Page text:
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  1. jannert

    jannert Member Supporter Contributor

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    Books that are hard on the eyes

    Discussion in 'Publishing' started by jannert, May 5, 2017.

    Is it just me, or are some paper books more difficult to read than paper books used to be?

    I realise I'm getting older and my eyesight isn't what it was, but I find I struggle to read many 'new' books I've recently bought. I just bought a large history book, book Two of the Overland West series by Will Bagley. It came yesterday, and I sat down to read it. Difficult.

    After rubbing my eyes, trying a different angle, changing my glasses ...still no real joy. Just for comparison, I also took out my copy (similar size and subject) of Lamar's New Encyclopedia of the American West, which I've had for years. That's a huge tome, with very tiny print. Tinier than the print in the Bagley book. However, I discovered I could still read it, no bother.

    I compared the two, side by side, and discovered that the new book is printed on a creamy/buttery-coloured paper and the print is grey, rather than black. Even though the font size is bigger, it's much harder to read. The Encyclopedia is printed on a whiter paper stock, and the print is definitely black.

    I picked up a few other books I've got lying around, and discovered the same thing. Cream coloured paper with grey printing is VERY hard to read, as opposed to the more traditional white page with black print.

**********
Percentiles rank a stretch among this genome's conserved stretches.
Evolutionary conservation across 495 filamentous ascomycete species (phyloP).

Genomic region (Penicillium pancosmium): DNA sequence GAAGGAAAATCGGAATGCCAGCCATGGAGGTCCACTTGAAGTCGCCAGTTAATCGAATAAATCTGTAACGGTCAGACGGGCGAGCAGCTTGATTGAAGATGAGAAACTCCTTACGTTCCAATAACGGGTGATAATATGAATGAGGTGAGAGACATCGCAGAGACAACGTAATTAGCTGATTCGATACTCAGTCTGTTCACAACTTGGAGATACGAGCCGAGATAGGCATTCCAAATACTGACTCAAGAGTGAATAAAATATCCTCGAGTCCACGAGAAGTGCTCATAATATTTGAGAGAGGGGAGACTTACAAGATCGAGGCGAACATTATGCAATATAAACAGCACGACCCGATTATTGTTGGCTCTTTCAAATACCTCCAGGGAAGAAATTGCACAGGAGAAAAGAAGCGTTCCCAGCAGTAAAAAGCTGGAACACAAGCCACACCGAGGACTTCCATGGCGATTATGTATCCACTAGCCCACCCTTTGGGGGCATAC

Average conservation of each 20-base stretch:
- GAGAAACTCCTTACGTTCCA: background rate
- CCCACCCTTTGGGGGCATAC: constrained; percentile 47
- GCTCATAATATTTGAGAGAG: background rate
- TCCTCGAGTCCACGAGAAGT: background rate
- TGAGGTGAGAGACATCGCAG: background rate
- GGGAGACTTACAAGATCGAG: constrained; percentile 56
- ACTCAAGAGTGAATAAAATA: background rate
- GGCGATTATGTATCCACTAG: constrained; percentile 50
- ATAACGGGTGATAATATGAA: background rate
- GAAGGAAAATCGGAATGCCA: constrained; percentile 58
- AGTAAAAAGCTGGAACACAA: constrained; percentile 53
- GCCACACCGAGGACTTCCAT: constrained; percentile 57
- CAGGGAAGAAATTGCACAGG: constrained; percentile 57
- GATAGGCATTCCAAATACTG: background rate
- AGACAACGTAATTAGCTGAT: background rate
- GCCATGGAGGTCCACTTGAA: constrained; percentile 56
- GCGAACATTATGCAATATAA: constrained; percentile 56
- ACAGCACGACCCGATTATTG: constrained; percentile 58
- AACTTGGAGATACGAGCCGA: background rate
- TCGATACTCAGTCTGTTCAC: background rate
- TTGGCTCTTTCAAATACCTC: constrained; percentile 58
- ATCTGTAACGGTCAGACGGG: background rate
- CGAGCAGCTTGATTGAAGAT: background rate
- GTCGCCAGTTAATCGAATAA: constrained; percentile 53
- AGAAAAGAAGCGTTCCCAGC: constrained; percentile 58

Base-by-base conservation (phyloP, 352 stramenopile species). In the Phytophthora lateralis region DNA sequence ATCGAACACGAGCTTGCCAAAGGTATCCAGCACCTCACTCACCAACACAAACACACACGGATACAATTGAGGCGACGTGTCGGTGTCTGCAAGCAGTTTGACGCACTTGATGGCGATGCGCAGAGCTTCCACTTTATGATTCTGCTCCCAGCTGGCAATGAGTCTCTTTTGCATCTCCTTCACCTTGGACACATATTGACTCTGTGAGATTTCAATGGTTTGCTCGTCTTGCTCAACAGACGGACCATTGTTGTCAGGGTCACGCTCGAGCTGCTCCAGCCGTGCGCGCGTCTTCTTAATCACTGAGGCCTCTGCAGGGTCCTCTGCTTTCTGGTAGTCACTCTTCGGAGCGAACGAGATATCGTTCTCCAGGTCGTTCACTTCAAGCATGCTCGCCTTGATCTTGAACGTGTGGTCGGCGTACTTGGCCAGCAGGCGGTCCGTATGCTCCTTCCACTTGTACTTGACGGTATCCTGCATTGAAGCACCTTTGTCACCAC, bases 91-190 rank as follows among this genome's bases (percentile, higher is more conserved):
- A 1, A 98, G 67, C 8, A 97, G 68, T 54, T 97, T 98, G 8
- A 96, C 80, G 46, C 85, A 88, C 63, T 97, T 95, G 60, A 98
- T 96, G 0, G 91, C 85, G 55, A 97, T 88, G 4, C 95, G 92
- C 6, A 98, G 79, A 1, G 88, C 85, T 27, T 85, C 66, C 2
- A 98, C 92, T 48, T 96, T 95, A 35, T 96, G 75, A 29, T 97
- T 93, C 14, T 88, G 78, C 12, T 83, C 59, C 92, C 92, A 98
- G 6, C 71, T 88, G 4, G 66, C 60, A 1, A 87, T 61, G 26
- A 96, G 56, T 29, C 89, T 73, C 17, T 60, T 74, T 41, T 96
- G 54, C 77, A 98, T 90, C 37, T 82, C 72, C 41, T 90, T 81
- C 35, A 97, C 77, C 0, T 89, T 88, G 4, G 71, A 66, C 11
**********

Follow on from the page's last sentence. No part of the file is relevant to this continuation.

I'm not sure what the fashion for yellowy paper and grey print is coming from, but I wish it would stop. Maybe the grey print is cheaper to produce because it uses less ink? And the yellow paper is cheaper to produce because it's not as refined? Dunno. But I'm really appreciating my Kindle at the moment.
     
  2. Shadowfax

    Shadowfax Contributor Contributor

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    You may be right about the grey print; I suspect the yellow paper is because they're not bleaching the pulp to get it WHITE.
    Probably partially cost, partially eco-friendly; the ink may be a similar story.

    I read the Metro on my way to work, and they keep putting items in white print on blue ground; that can be really tough when their blue ribbon needs to be replaced!
     
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  3. Tenderiser

    Tenderiser Not a man Contest Administrator Supporter Contributor Community Volunteer

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    Cream and grey sounds like an awful combination for the eyes!

    I can't remember the last time I bought a print book so I won't have noticed any trend. But I do love my Kindle. Before I got one I thought it would be like reading on a PC screen, which I find very difficult for anything longer than an average forum post, but it's not - the screen is specially designed to be easy on the eyes. And, of course, the ability to increase and decrease fonts, as well as changing the font, is fantastic.
     
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  4. jannert

    jannert Member Supporter Contributor

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    Oh yes, that's one of my pet peeves as well. (I don't read the Metro, but the problem exists elsewhere.) My husband, the ex-journalist, says it's fine to use pale lettering on dark ground for things like a small blurb beneath a picture, or one of those insert blurbs that helps to break up a page. But to print a whole article with pale lettering on dark ground? I usually just give up and don't bother to read the article.

    I subscribe to the paper edition of MacFormat magazine, and I noticed they started doing this a while back. And then a few letters of complaint came in (NOT from me) and they acknowledged the problem as a reply to one of the letters, and stopped doing it. Great.
     

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